Meet Noémie Huttner-Koros – an emerging performance-maker, interdisciplinary artist and writer. During her residency at PICA she delivered solo theatre show The Trouble Makers, an investigation into the hope and community that has arisen amidst the rubble of our current climate crisis.
In this Q&A Noémie discusses where she finds inspiration and why she thinks we have a task to make trouble.
Could you tell us a little bit more about The Trouble Makers and how it came about?
I’ve been involved in climate activism in various capacities since I was 13 years old and I was thinking a lot about how that involvement has shaped me and my life and the lives of my peers, how young people have never known a world or atmosphere without climate extremes/climate chaos/ecological crisis. And then I was reading Donna Harraway’s incredible book Staying With The Trouble: Making Kin In the Chthulucene which totally challenged my ideas around this epoch we live in that scientists are calling the Anthropocene (that human beings have altered all the earth’s systems to such a huge extent that we have entered a new geological epoch). So I started thinking about the role of artists and theatre in responding to this. How can we find hope? How do we build community? How can we enter a performance experience as individuals and leave feeling more like a community?
The Trouble Makers is a performance dinner party where we plot alternative systems for being and living staying with each other (all kinds of beings, human and non-human) through all this trouble. It’s a participatory theatre show cross stand-up comedy night cross party. We get to sing and dance and hopefully come out feeling like we are a little less alone, entangled in a myriad of living systems, beings, interactions and critters.
As a multidisciplinary artist, which aspects of your practice will be emphasised in this work?
The Trouble Makers is a solo theatre show, as in there is just me performing and writing. But there are lots of brains and bodies that have contributed and are a part of this process. The work draws on a lot of theatre-making skills I learnt at WAAPA when I was studying performance-making under the wonderful Frances Barbe and Tamara Cook. Also a workshop I did with amazing performance artist Ursula Martinez who was in Perth earlier this year for Perth Festival. In my practice I’m quite interested in activating the relationship between performer and audience and this is definitely a big part of The Trouble Makers.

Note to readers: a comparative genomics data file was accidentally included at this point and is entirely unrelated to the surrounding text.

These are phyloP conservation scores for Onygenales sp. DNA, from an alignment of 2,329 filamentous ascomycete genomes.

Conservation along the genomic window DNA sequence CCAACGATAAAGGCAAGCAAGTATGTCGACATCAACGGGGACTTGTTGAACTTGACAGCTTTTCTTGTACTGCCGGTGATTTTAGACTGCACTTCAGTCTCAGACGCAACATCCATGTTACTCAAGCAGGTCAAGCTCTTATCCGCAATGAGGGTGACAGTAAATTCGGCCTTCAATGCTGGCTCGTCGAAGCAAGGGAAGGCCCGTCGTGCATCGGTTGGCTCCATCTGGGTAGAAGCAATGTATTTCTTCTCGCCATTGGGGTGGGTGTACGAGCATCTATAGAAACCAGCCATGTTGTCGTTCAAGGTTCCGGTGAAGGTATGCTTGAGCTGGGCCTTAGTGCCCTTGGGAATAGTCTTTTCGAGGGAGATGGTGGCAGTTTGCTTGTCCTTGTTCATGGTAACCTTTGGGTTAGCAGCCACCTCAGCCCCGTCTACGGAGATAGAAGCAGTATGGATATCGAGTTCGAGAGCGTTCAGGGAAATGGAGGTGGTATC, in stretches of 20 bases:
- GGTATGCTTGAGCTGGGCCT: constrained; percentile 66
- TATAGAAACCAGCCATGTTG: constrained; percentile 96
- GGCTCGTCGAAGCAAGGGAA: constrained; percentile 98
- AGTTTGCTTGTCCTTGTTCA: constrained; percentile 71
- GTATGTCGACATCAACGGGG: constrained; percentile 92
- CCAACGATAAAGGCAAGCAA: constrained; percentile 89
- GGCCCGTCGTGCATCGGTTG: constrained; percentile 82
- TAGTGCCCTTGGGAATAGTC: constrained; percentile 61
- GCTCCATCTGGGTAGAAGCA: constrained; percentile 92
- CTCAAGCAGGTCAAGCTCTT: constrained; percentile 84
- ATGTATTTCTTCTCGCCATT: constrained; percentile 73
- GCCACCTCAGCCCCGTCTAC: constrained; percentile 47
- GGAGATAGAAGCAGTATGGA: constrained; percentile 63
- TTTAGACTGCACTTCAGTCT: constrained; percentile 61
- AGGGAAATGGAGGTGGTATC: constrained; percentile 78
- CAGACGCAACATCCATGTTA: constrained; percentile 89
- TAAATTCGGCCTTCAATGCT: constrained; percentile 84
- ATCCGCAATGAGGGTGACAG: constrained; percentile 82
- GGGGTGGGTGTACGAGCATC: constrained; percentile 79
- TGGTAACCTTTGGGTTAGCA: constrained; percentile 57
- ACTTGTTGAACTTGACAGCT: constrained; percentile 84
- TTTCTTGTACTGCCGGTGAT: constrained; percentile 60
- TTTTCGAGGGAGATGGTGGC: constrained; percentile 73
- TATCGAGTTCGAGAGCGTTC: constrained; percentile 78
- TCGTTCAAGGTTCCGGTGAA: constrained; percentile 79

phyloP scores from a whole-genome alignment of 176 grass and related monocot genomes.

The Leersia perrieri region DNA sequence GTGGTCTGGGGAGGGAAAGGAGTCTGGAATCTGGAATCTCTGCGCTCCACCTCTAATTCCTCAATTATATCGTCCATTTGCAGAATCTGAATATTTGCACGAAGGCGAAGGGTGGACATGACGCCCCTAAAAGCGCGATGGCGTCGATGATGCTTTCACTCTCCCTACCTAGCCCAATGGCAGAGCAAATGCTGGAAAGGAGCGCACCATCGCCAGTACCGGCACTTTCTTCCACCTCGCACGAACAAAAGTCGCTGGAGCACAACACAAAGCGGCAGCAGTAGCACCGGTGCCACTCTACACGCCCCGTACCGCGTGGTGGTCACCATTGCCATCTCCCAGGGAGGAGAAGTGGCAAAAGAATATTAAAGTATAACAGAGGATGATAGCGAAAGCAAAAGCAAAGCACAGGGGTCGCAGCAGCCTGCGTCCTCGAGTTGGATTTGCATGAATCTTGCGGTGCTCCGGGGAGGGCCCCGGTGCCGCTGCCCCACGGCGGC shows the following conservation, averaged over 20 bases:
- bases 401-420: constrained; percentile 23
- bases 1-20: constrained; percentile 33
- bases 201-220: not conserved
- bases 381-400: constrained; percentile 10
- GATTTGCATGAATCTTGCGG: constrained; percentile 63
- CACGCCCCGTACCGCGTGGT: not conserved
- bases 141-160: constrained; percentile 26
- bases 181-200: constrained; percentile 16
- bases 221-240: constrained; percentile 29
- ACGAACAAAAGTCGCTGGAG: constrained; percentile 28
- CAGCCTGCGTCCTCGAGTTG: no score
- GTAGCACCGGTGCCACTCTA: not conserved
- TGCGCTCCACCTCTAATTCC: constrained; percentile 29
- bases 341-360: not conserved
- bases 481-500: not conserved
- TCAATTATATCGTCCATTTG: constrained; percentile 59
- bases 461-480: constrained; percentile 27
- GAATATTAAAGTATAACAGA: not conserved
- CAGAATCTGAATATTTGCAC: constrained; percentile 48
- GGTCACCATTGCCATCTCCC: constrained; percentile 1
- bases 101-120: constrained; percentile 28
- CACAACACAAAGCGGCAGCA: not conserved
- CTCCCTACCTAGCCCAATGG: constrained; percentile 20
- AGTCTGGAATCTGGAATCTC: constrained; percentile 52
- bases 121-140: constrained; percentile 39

Your show deals with topics surrounding climate change, based on research you have undertaken. You also mentioned a few books that you’ve been reading during your residency. What are some examples that you could give us (maybe give us the part/s that has/have inspired you)?
Sure! There’s heaps!! Definitely Donna Harraway’s work that I mentioned above. Here’s an awesome bit from the beginning of the book: “Trouble is an interesting word. It derives from a 13th-century French verb meaning ‘to stir’, ‘to make cloudy’, ‘to disturb’. We – all of us on Terra – live in interesting times, mixed-up times, troubling and turbid times. The task is to become capable, with each other in all of our bumptious kinds, of response […] Our task is to make trouble, to stir up potent response to devastating events, as well as to settle troubled waters and rebuild quiet places.”
[T]heorists like Timothy Morton have [also] been super helpful – an amazing anthropologist called Eduardo Kohn whose book How Forests Think: Towards an Anthropology Beyond the Human is really mind-blowing […] And of course, I have just been so totally inspired by the epic work of the School climate strikers all over the world! As well as the Australian Youth climate coalition and the Seed Indigenous Youth Climate Network!